3. Leadership Development

In the coming years, leadership development and succession planning will become a huge priority as the competition becomes more intense. Developing a coherent HR strategy for the same is the fundamental responsibility of the HR team. Who and how they recruit is based on available resources and Data-Driven Decision Management. Data reporting is also a tool of decision making since they enable the HR people to draw correlations between modern observations and potential trends. This is a strategic need that adds immense value to the organisation. This also helps as the HR manager is not taken by surprise being conscious of the DDDM.

4. Organizational strategy

The higher education sector has always witnessed attrition and high turnover rate since it is a challenge to retain the constant stream of quality applicants while also devising methods to retain the existing employees by promoting them to senior roles. Many times, faculty hiring is delegated to the concerned department, but HR, of course, is the ultimate authority in deciding the pay package or offering any other support to avoid any legal or compliance issues. Organizational design can be addressed only with goal-based planning. For reducing costs, reducing the risk to the institution, and increasing the efficiency of the institution is the primary objective of an efficient Human Resources department.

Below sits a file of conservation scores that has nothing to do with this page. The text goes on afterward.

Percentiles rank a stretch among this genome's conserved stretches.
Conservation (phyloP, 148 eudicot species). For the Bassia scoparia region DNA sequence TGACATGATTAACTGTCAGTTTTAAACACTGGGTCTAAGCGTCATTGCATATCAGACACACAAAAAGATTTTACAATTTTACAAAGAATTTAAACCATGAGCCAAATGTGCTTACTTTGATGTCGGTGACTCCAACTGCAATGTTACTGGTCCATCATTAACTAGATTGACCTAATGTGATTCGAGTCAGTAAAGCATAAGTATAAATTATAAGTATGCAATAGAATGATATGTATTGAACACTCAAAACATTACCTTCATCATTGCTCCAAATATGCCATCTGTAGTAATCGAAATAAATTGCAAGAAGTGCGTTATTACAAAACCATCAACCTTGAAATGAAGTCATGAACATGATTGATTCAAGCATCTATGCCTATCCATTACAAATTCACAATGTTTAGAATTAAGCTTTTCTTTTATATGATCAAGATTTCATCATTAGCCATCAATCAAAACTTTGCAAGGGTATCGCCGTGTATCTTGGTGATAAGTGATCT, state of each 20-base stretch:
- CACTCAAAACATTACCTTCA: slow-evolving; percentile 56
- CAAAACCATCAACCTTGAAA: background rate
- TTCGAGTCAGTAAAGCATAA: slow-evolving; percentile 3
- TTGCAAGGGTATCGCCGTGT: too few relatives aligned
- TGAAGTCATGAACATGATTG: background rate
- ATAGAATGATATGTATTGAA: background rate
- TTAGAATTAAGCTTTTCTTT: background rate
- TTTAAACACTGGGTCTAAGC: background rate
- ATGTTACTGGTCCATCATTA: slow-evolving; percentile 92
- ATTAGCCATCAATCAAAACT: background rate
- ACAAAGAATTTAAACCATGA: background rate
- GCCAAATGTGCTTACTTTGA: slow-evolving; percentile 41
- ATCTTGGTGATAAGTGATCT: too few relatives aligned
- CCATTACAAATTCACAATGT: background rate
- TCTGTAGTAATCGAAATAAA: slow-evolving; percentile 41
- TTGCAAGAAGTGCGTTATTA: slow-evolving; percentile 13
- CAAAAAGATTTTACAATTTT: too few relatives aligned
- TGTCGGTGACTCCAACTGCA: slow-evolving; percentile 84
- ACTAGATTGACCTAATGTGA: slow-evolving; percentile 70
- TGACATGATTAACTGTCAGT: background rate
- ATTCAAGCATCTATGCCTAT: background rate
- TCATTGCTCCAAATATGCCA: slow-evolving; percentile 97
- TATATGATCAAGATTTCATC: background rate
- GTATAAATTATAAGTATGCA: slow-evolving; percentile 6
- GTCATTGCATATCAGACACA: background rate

5. Use of Technology

Access to basic analytics, the ability to recruit and retain the best global talent and the need to streamline HR functionality and increase efficiencies are critical trends in the Higher Education sector, not to mention the annual HESA Report that’s such a vast undertaking for teams right across Higher Education institutions. It’s more crucial than ever for higher institutions to have the technology to handle the demands of complex organisational structures and to organise their data. It’s the best way to streamline functions like recruitment, talent management and data analysis.

6. Diversity and inclusion

With continuous superannuation, there is a viable scare of loss of intellectual capital, and the HR needs to be prepared for this unavoidable situation always. The demographic makeup of the university student strength needs to be capitalised. Also, institutions must reflect at the proportionate representation among the faculty and administrative employees. Greater diversity can be comfortably attained by this cyclical process. This process has to be initiated when the students enrol for their doctorates as some of them can be later hired as faculty members/future academics from this pool conveniently.

7. Need for a global approach

According to a recent Deloitte Report, more universities are now working on international strategies for a real international curriculum. Thus would be created an organisation’s international brand that could also be beneficial to their domestic approach. This can then help institutions to attract top global talent or to deliver programmes through partner bodies.